Helsinki of the Czars Finland's Capital

Helsinki of the Czars Finland's Capital

1808-1918

George C. Schoolfield

Hardback
$70.00

Currently out of stock

Camden House

Overview

Overview

Traces the turbulent history of Helsinki in a period of rapid change, examining its society and culture from Russian to Finn.
This book traces the cultural and social history of Helsinki during a period in which, as the capital of Russia's semi-autonomous Grand Duchy of Finland, it underwent radical changes. The author shows how, from a mercantile and shipping town, Helsinki became the seat of the government and university, the notable city-planner Johan Albrecht Ehrenström and the genius of Karl Ludvig Engel, an architect from Berlin, making it into a Neo-Classical show-piece. However, by the 1860s a swiftly growing Finnish population demanded their own rights; Professor Schoolfield describes the many transformations which took place in an increasingly bilingual environment, and how national-romantic passions led to a remarkable outburst of creative activity — such as the music of Sibelius and the paintings of Edelfeldt and Gallen-Kallela, the architecture of Saarinen and Sonck, and the literature of Tavaststjerna and Eio Leino. The political and social tensions culminated in Finland's independence in 1917, and the bloody Finnish Civil War in the following year.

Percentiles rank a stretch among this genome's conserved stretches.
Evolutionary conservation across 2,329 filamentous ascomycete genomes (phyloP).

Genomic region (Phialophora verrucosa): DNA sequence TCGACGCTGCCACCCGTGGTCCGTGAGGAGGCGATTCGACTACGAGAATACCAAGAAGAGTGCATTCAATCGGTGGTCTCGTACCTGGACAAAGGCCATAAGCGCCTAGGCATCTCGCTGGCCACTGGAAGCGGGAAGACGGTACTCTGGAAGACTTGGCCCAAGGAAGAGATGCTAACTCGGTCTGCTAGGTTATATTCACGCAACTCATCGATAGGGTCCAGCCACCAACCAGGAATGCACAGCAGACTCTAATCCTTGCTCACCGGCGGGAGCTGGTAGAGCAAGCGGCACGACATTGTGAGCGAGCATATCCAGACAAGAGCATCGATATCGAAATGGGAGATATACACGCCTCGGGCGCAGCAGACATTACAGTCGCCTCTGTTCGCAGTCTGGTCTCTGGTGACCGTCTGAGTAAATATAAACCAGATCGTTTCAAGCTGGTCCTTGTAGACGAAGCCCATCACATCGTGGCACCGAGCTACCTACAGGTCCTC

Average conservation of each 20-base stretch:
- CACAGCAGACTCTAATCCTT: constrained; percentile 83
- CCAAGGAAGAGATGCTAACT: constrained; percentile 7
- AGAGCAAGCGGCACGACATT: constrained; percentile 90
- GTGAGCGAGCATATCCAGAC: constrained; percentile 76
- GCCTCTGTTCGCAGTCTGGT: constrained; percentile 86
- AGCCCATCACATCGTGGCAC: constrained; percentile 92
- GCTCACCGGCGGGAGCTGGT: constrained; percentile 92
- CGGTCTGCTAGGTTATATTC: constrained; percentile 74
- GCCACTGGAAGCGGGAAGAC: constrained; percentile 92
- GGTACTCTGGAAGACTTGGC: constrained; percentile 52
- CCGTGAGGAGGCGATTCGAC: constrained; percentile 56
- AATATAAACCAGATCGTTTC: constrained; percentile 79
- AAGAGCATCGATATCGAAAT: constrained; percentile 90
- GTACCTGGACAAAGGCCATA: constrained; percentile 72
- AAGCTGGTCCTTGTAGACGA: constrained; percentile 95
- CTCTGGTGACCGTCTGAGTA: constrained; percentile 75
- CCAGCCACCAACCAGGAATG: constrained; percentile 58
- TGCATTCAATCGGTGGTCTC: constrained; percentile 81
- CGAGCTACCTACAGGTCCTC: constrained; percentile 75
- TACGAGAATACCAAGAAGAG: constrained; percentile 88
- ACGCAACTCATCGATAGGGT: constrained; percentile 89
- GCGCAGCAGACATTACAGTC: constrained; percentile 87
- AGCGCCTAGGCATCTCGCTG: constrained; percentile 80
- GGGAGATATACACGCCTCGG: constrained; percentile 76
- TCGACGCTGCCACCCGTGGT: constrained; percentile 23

Details

March 1996
14 black and white illustrations
334 pages
22.8x15.2 in
Studies in Scandinavian Literature and Culture
ISBN: 9781571130266
Format: Hardback
Camden House
BIC DSB
BISAC LIT004170
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Reviews

"A distinguished Scandinavian literary scholar, Schoolfield has produced a typically well-researched and elegantly written cultural history of the city of Helsinki when it served as the political and intellectual capital of Imperial Russia's 'Grand Duchy of Finland.' Recommended for public and university libraries." CHOICE
"This is a book about a city and its people which has been a pleasure to read. George Schoolfield is to be congratulated for 'sharing his liking of the city'. The vignettes that he sketches, the anecdotes that he relates, and the wealth of literary and artistic reference will entertain the Finns themselves as well as the English-reading public. He has written a text to be savoured." THE SLAVONIC REVIEW
"Schoolfield has an uncanny ability to make Helsinki come alive for the reader." SCANDINAVIAN-CANADIAN STUDIES

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